Episode 14: September 03, 2010
In the past month two pitchers have been pulled from games while in the process of throwing a no-hitter. In general, pitchers today don’t throw as many pitches as they used to. What’s the deal with pitch counts? Do they really help keep pitchers healthy? Or do they prevent them from building the endurance they need to have long careers?
Please note: this is not an exact transcription of the episode.
In 1903, New York Giants pitcher "Iron Man" Joe McGinnity pitched both games of a doubleheader *three times* in one month and won all 6 games. In 1904 Jack Chesbro completed 48 games for the Yankees, and Cy Young completed 749 games in his career. Today there are only 5 active players who have pitched even 30 complete games and it's been 10 years since anyone finished 10 in a season. Today's pitchers are a bunch of pansies.
I'm Alex Reisner...
Now, obviously I'm kidding. Today's pitchers are not pansies. There aren't as many complete games today primarily because baseball has changed:
* there are radar guns everywhere so we're more aware of speed, and there's more pressure to throw hard; a lot of pitchers throw over 90 MPH; we don't know how fast Joe McGinnity threw but presumably it was not as fast
* hitters have gotten used to pitches so more pitch types are necessary (eg, slider, splitter) which are rough on the arm
* in the early days of baseball there was more contact, more balls put in play, which meant fewer pitches per game; historians say Christy Mathewson rarely exceeded 80 pitches in a game
* games used to be faster, so pitchers are sitting longer between innings
* strategy has evolved so there are situational pitchers
* though whether they can actually pitch "situationally" remains a question
* outside of the all-time greats like Rivera, Hoffman and Eckersley there haven't been many who've shown consistency
* there is more concern about prolonging pitchers' careers for financial reasons (players are assets)
And that brings us to what has become an important technique in preserving pitcher health: pitch counts. It's become standard in recent years for managers to keep an eye on the number of pitches a pitcher has thrown and decide even before the game starts, when to remove the pitcher. It varies based on the pitcher's health, the time in the season, and the importance of the game, but 100 pitches is generally when you start thinking about ending a pitcher's outing. 110 is OK occasionally and 120 is the beginning of the danger zone.
Since 1988, when pitch-by-pitch data became available, the maximum number of pitches thrown in a single outing each year has declined. Until 1994 it was usually in the 160s, from 1998-2004 it was mostly in the 140s, and in the past 4 years it's been in the 130s outside of Edwin Jackson's 149-pitch no-hitter in June.
Now, just to get the history straight, managing by pitch count isn't as recent as most people think. There has been an awareness of pitch counts going back to the 'teens when Ernie Lanigan published records for the fewest pitches needed to complete a 9-inning game. Christy Mathewson was the leader with 65. The first manager I've heard of to enforce a pitch *limit* was Paul Richards with the Orioles in 1958, who wanted to be careful with a 19 year-old Milt Pappas. But it wasn't until the early 80s that other managers started to enforce pitch limits for their starters. If there's any one thing that started the general use of pitch limits it would probably be the Oakland Athletics pitching staff in the early 80s. In 1980 the A's had an extremely promising young rotation. Rick Langford, Matt Keough, Mike Norris, Steve McCatty, and Brian Kingman were all between the ages of 24 and 28. In three years, from 1980 to 82, under manager Billy Martin, they threw a total of 196 complete games. By the end of '82 the staff was decimated. They all had career-ending arm injuries. Only McCatty was able to pitch a 100-inning season after that, and even his career was over at the age of 31.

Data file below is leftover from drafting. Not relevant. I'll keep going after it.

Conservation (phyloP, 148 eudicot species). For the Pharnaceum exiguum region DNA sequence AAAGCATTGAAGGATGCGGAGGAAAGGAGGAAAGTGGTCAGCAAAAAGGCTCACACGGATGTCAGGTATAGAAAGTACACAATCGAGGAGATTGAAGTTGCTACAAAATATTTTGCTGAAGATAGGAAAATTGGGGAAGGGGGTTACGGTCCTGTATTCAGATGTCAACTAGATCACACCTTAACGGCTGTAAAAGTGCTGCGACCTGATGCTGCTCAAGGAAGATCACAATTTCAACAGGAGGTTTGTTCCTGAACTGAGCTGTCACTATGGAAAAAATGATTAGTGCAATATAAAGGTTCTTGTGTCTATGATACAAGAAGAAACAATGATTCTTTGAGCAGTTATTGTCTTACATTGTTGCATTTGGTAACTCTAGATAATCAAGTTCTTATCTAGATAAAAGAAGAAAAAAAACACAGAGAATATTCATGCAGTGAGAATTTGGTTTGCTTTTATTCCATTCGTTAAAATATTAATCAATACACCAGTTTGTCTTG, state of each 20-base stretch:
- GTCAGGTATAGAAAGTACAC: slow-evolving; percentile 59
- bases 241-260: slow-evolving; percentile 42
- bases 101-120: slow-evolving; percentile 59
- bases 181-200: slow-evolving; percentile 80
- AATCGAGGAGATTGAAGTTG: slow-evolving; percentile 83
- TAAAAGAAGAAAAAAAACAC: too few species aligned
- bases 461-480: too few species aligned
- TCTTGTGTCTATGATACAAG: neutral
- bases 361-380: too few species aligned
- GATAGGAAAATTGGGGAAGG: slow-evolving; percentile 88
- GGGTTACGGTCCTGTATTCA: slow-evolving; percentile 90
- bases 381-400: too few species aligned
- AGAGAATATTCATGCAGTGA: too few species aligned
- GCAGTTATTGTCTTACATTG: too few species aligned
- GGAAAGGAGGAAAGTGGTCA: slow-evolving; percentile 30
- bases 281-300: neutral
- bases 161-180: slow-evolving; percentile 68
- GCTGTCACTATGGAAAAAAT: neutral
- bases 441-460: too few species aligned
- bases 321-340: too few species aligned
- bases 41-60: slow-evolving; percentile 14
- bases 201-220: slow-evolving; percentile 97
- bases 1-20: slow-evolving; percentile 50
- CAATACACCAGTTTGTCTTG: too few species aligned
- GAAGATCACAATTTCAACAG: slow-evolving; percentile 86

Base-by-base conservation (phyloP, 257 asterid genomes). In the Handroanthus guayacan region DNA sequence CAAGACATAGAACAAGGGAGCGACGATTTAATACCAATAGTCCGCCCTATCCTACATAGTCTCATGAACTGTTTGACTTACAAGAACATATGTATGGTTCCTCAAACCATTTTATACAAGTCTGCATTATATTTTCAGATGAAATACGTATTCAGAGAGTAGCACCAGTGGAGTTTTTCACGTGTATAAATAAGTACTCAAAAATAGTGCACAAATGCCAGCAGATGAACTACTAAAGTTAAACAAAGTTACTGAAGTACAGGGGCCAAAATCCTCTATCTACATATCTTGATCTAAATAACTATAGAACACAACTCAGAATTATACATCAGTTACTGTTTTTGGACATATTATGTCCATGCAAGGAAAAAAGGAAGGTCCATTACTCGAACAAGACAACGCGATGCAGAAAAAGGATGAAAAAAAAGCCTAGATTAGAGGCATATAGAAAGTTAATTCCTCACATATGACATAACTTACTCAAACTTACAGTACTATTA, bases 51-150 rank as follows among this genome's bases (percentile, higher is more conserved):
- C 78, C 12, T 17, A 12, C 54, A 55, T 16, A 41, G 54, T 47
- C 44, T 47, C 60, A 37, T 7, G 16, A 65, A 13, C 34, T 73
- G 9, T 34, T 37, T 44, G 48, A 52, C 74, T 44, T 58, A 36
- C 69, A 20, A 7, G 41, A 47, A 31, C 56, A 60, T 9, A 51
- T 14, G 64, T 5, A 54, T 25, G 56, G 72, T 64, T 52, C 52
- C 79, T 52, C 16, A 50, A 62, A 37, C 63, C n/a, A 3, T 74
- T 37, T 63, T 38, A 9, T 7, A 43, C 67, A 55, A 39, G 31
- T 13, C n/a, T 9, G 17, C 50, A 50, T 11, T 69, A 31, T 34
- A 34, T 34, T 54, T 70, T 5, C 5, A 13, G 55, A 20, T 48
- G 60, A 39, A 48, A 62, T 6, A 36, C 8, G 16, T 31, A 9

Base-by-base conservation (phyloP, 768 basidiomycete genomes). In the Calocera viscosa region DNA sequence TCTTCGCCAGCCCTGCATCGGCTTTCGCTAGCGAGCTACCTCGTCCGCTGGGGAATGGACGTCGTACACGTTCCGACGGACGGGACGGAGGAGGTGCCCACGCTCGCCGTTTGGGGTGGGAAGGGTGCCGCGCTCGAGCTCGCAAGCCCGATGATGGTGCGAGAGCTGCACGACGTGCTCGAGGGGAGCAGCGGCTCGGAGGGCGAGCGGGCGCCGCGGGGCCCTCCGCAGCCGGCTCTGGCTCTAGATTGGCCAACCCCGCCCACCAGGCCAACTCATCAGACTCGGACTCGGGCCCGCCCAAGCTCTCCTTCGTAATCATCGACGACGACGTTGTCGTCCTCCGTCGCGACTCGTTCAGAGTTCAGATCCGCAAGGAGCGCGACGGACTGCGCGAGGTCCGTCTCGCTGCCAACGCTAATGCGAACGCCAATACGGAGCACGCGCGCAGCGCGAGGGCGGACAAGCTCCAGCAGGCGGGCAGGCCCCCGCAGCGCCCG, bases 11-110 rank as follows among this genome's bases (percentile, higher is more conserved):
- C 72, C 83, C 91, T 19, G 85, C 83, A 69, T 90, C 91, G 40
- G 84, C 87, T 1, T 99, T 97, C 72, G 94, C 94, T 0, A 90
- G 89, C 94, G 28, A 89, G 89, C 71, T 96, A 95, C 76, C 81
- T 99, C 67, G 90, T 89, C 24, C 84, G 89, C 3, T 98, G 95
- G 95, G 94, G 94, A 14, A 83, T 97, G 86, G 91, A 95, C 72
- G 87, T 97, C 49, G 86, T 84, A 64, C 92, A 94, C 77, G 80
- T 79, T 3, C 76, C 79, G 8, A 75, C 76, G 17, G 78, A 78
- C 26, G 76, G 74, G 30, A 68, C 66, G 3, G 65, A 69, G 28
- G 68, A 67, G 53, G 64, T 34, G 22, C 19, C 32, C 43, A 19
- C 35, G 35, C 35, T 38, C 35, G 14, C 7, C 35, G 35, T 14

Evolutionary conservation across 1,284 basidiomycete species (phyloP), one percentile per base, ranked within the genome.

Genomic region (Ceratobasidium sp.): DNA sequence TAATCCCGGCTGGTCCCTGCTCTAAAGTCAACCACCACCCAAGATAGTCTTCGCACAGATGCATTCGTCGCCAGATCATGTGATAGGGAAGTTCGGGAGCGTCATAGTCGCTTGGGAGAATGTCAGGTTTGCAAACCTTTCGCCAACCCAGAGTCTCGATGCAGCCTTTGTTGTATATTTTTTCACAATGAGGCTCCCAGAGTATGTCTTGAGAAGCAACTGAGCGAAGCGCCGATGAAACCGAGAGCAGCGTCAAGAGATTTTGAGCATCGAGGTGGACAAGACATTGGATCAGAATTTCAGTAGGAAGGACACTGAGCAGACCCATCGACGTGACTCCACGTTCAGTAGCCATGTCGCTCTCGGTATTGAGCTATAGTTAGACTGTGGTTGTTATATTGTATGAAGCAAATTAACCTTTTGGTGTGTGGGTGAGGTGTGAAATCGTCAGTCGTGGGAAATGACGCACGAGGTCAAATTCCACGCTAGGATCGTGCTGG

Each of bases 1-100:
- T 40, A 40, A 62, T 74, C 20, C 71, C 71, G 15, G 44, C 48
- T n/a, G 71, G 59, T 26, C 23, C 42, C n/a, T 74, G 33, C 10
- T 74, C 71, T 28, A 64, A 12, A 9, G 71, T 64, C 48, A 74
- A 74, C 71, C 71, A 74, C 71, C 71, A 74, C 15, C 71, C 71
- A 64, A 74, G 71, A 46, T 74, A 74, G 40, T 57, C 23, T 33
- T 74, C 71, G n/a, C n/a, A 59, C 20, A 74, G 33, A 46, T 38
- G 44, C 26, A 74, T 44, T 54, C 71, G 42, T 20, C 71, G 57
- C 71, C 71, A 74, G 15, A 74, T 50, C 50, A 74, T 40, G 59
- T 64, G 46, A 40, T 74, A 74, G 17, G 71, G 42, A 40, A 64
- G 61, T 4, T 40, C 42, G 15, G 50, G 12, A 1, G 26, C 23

So, you'd better believe other teams noticed the destruction of Oakland's great young pitching staff, and pretty soon even Nolan Ryan's pitches were being limited, which, of course, he hated. And it's not just Nolan Ryan that hates it. Fans, players, managers, and journalists all have some pretty strong opinions about how pitch counts are used. For example I got a call this week from Pat Kerrigan in La Crescent, Minnesota who's questioning the way the Twins are managing their pitchers:
... he doesn't allow these pitcher to build up endurance.]
So here we have Gardenhire pulling Kevin Slowey in the middle of a no-hitter (after 106 pitches). A week later, the Rangers pulled Rich Harden after 6 2/3 no-hit innings *against* the Twins (111 pitches). In both cases the no-hitter was lost by the bullpen and the manager was booed. Gardenhire even said *he* would have booed if he were a fan, but as a manager he wouldn't hesitate to make the same decision again.
Now of course fans want to see a no-hitter, but baseball teams are trying to get to the World Series, which means winning games and staying healthy. Both Slowey and Harden were returning from injuries and it seems like common sense that you don't want to go crazy right after an injury. Also, both pitchers are key players on teams with very good chances of making the playoffs, so the need to stay healthy is even greater.
But what about Edwin Jackson's 149 pitch no-hitter two months ago? Well, that was before the All-Star break for a last place team. Even in June the Diamondbacks were pretty clearly out of contention so a crowd-pleasing no-hitter was probably justified. Plus, Jackson is an unusually resilient pitcher. It sounds crazy, but he hasn't even iced his arm in the past 7 years, and his performance since the no-hitter has been, if anything, better.
But for pitchers who aren't Edwin Jackson, in general, how much do pitch counts matter? Does managing by pitch count really prolong pitchers' careers or does it prevent them from building endurance, as Blyleven says? Former Yankees pitcher Jim Bouton says that he wishes he had pitched in today's game for a manager who was more concerned about the health of his arm. In two years, starting at age 23 Bouton threw over 500 innings and 23 complete games. By the time he was 26 he couldn't pour a countainer of milk without his arm hurting. But would Bouton really have lasted longer if he had thrown fewer pitches? Obviously we'll never know for sure, but it seems to me that there are other factors besides the number of pitches and innings that could contribute to arm problems: